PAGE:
If you are running a Facebook page for your business, social or personal reasons, and have a huge amount of Likes on the page, be prepared for a little disappointment. Facebook is on a new rule, which will change that number and push it down by a bit. A new algorithm by Facebook will be out soon, which will monitor the Likes to a Facebook page, analyses it and eliminates the ones which are not relevant or unreal.
Facebook has officially confirmed about the move and has stated that they will start the move in the next few weeks. “Businesses use Page audience data to understand what their followers care about. To make audience data even more meaningful for businesses, we’re updating the way Page likes are counted by removing memorialised and voluntarily deactivated accounts from Pages’ like counts. This change ensures that data on Facebook is consistent and up-to-date,” says a post on Facebook’s news page.
In short, Facebook is changing the way it will count the Likes on a page. Facebook will subtract likes according to the algorithm it incorporates while evaluating the page and the page’s followers. For example, if the like is from a Facebook profile that is deactivated or memoralised after the owner has passed away, the likes will be subtracted from the page.
There’s more sad news ahead—if the Facebook account (person) that liked your page is inactive for quite a while, that Like from that account will also be deducted from your page. In short, the Likes that have come from accounts that are not active, dead or faked, will be counted as numbers to be deducted from the page.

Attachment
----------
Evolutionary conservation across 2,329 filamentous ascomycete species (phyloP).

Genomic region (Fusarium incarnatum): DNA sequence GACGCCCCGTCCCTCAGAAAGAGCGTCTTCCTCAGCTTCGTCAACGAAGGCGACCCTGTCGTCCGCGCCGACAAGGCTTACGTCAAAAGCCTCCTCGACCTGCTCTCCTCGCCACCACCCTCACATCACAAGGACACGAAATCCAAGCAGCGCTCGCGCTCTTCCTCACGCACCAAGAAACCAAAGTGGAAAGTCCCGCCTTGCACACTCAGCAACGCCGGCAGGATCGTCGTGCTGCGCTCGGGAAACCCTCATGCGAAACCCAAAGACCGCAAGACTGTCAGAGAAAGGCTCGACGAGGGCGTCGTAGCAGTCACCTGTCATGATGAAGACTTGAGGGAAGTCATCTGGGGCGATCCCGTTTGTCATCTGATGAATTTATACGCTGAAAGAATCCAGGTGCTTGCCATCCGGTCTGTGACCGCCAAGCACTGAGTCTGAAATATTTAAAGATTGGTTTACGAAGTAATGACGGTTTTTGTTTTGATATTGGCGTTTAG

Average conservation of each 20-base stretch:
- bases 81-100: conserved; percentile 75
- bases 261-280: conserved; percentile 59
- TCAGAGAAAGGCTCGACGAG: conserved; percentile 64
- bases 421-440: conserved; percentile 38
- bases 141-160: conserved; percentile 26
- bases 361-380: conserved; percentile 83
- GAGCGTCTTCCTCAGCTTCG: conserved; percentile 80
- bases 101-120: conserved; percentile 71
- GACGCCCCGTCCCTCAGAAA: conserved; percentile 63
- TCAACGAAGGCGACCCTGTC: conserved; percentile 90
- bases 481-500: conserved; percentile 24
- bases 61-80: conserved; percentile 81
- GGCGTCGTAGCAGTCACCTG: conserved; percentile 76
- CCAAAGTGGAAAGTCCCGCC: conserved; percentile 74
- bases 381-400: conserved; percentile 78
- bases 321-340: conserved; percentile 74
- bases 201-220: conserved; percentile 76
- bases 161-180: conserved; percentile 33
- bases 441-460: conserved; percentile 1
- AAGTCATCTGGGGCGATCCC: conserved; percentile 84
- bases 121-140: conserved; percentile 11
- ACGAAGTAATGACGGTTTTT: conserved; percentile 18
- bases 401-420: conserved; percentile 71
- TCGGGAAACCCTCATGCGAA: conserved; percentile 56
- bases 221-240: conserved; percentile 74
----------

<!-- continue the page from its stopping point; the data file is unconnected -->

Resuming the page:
So how would Facebook’s new move benefit you with your business page?
Removing inactive Facebook accounts
There are two primary benefits to removing voluntarily deactivated and memorialised Facebook accounts from Pages’ like counts:
- Business results: Removing inactive Facebook accounts from Page audience data gives businesses up-to-date insights on the people who actively follow their Page and makes it easier for businesses to find people like their followers through tools like lookalike audiences.
- Consistency: We already filter out likes and comments generated by deactivated or memorialised accounts from individual Page posts, so this update keeps data consistent.
Going forward, any accounts that are voluntarily deactivated or memorialised will be removed from a Page’s like count. If a deactivated account is reactivated, the account will be re-added to a Page’s like count.
If your page has a few hundred Likes on it, there are chances that you may lose out on a few and it may not pinch you as much. But if your page has a few million Likes, Facebook’s new rule can take away a good chunk from that number. So if you are someone whose job is to ensure that the company’s Facebook page Likes need to go up, you better ensure that you show your boss this article....